The natural processes of earth have never halted in the face of urbanization. It is imperative therefore that communities adapt their water management strategies as cities continue to grow and expand. Dr. Chingwen Cheng, a sustainability scientist and landscape architect with a focus on water resources and climate change planning, seeks to bring community and global awareness to new, innovative, and environmentally friendly infrastructure and the ways in which communities can best regenerate a natural water cycle in an urbanized environment.
“[I] started getting involved [with] stakeholders and the public community to work together on the issues,” said Dr. Cheng, describing this new kind of community input in the water management sector as “the most rewarding” aspect of her current research.
Dr. Cheng completed her undergraduate degree in Horticulture and Landscape Architecture at the National Taiwan University and her master’s degree in Landscape Architecture at the University of Michigan before attending the University of Massachusetts Amherst to pursue her Ph.D. in Regional Planning with partial funding from the Massachusetts Water Resources Research Center.
Dr. Cheng first encountered the WRRC in 2010 when she spoke at the 7th Annual Massachusetts Water Resources Conference: “Planning for Climate Change: Impacts on Urban Watersheds and Implications for Regional Planning.” This connection led to much greater opportunities with the WRRC’s Water Resources Institutes Program from which Dr. Cheng, in conjunction with and under the advisement of Professor Elizabeth Brabec of the Landscape Architecture and Regional Planning Program at UMass, received partial funding for her doctoral research on flood mitigation in urban environments. This research focused on the use of hydrological modeling to understand the impacts of climate change on flooding and the effects of green infrastructure practice on restoring water flow in the ecological processes of the watershed. These models help urban areas to understand the issues presented by their current infrastructure in regard to climate change as well as possible ways to implement a more environmentally sound framework in the future.
Dr. Cheng has since completed her post-doctoral research at the University of Michigan and is presently continuing her work in academia as an Assistant Professor of Landscape Architecture and Senior Sustainability Scientist at Arizona State University, teaching classes in addition to actively pursuing water resource related research. She reflects on her interaction with WRIP as her first experience with the procedural nuances of career academia.
“This experience [with the WRIP funding] is extremely important actually when I was looking for [an] academic job…in addition to the actual project that helped me to expand my current research, I think the appearance of just getting the funding itself just helped me to be more successful in academia.”
Due in part to her work on her graduate research at UMass, Dr. Cheng was selected to attend a 2012 summer academy in Munich, Germany entitled “From Social Vulnerability to Resilience: Measuring Progress toward Disaster Risk Reduction” organized by the United Nations University-Institute for Environment and Human Security and the Munich Re Foundation. One of just 20 selected Ph.D. students, Dr. Cheng was able to share her research on social vulnerability and risk assessment with scholars from around the world, creating connections that would last her entire career.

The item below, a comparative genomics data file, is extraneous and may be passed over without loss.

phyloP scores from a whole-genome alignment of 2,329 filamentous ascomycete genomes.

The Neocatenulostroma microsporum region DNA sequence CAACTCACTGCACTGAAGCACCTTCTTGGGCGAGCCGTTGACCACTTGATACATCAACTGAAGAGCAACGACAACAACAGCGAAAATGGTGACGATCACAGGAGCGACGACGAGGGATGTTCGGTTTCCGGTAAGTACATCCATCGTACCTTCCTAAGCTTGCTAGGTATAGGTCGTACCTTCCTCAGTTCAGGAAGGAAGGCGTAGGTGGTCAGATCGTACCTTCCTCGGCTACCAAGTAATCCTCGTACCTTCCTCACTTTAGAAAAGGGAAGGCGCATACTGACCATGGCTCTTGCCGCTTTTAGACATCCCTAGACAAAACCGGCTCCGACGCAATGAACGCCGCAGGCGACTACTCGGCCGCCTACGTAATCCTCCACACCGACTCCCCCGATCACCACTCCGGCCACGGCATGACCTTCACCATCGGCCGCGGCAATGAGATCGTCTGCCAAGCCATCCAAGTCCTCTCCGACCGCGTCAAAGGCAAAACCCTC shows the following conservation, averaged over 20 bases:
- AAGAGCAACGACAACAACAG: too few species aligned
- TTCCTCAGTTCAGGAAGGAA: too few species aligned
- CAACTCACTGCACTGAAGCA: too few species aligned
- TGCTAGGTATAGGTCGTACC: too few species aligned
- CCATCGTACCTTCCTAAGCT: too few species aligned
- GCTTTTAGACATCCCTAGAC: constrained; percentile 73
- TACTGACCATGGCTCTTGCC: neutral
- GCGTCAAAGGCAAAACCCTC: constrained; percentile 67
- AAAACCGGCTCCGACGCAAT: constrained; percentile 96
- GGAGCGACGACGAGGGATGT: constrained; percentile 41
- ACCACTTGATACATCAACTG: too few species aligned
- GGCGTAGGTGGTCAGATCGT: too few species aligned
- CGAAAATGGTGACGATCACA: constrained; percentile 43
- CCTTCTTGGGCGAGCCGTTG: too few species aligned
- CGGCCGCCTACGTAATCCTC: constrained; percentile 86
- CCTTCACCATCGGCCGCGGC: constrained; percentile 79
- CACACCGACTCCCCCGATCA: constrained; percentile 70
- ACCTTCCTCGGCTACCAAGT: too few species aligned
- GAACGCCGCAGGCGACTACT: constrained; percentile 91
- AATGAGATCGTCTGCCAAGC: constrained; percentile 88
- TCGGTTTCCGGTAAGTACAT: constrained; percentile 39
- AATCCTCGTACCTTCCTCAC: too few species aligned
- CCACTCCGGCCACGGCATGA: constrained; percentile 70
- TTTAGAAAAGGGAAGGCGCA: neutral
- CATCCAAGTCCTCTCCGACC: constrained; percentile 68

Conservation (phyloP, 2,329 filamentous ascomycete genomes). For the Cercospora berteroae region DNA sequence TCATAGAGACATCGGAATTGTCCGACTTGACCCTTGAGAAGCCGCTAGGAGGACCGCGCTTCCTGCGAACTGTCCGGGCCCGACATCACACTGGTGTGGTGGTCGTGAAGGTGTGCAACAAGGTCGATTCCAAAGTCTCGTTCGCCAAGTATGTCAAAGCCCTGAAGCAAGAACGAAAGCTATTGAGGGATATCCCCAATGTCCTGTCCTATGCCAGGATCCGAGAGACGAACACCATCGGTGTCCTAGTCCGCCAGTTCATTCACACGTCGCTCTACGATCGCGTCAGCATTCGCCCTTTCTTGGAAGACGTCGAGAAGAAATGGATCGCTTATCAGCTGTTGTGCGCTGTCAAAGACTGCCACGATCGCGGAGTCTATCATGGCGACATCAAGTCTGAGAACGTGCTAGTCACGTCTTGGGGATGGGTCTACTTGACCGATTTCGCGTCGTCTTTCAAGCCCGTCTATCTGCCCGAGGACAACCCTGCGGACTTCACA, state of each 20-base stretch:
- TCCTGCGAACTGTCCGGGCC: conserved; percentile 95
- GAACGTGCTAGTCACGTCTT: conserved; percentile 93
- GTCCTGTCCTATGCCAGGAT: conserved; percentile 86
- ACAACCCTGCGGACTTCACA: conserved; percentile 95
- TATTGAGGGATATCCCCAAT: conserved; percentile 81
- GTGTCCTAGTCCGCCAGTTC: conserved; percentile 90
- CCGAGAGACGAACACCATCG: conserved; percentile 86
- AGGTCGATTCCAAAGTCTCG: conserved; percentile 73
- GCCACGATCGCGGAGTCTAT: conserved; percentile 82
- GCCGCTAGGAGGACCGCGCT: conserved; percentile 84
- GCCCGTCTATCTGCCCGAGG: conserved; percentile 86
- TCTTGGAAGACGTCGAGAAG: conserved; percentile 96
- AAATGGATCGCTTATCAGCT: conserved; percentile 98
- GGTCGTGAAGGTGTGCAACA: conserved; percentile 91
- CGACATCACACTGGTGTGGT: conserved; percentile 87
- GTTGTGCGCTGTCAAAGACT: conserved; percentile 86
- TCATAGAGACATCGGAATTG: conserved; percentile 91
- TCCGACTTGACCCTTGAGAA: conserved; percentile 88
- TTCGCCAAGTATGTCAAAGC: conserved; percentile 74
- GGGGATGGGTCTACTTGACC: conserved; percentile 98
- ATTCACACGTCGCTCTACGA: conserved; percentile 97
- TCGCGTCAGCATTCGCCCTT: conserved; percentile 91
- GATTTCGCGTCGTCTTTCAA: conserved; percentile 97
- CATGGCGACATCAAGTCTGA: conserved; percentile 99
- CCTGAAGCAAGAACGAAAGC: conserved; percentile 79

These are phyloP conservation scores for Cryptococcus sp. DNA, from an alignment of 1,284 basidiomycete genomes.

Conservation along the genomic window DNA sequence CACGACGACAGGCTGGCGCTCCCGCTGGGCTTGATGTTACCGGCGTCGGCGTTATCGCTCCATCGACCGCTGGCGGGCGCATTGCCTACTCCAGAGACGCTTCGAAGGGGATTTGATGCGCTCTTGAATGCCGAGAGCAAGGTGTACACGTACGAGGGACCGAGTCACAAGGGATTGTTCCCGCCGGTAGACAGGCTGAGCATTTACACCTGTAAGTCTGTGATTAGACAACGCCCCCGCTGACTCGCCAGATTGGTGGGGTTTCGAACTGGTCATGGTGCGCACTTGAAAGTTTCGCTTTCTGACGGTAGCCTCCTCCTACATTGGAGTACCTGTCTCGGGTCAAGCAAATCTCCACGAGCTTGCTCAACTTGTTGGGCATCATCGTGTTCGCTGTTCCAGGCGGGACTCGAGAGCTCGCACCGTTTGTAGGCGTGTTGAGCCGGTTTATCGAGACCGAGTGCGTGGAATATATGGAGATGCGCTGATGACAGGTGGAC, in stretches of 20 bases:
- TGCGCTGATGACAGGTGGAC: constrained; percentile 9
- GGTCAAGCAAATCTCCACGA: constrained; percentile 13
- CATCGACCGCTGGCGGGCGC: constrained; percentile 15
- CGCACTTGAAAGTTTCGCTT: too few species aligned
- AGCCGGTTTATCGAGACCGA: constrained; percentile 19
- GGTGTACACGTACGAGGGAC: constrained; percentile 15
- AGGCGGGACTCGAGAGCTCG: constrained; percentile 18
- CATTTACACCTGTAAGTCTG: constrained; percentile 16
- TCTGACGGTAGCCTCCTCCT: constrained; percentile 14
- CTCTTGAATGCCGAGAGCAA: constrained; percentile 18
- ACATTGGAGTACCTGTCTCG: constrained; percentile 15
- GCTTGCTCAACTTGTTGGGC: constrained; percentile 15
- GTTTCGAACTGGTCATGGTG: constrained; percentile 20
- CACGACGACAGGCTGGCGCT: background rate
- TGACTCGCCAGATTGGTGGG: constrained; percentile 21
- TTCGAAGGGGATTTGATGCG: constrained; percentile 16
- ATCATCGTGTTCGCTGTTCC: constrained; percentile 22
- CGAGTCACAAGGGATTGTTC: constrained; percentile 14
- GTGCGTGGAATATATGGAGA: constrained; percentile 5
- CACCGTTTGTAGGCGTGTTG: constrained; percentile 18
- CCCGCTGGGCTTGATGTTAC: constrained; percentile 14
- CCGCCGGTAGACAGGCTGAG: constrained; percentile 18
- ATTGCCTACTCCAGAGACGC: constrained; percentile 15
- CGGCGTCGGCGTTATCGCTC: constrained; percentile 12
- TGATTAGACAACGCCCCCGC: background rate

“That was really a great experience not only for academic knowledge but also the networking. I have been keeping in contact with several scholars…for any conferences and perhaps future collaborations.”
According to Dr. Cheng, collaboration has become an increasingly relevant part of her research as she focuses on incorporating community perspectives into her work with urban planning and green infrastructure. Green infrastructure refers to an interconnected natural and human-made system that restores and enhances ecological functions of a constructed human environment. This includes working on urban water issues in an attempt to regenerate an unimpeded water cycle, creating an eco-friendly way to manage rainfall and flooding within cities.
While in Massachusetts, Dr. Cheng had the opportunity to work within this field of study at the National Science Foundation Urban Long-term Ecological Area Exploratory in the Boston Metropolitan Area. Alongside UMass Professor Paige Warren, Dr. Cheng helped the project team to develop urban growth scenarios in the metro area and model land use and hydrological changes in the Charles River watershed. Their work focused on the understanding of how urban growth and climate change have interacted to impact both social and ecological aspects of urban environments. This project introduced the identity of local stakeholders directly into the research and tied together environmental science and community input to create a mixed methodology that Dr. Cheng has carried over into her subsequent work.
Dr. Cheng seeks to bring stakeholders who are directly affected by her research into the research process itself. This can be seen in her work in Boston as well as in her partnership with Michigan’s Huron River Watershed Council—a conservation group made up of governments, businesses, and dedicated citizens—and her more recent work on climate justice.
Whether through global conferences or public engagement, Dr. Cheng is constantly finding new ways to bring water resources research to the forefront of public consideration. With both awareness and urgency on the rise, Dr. Cheng’s pursuit of urban innovation could provide key insight into the solutions to the water resources issues that face the world today.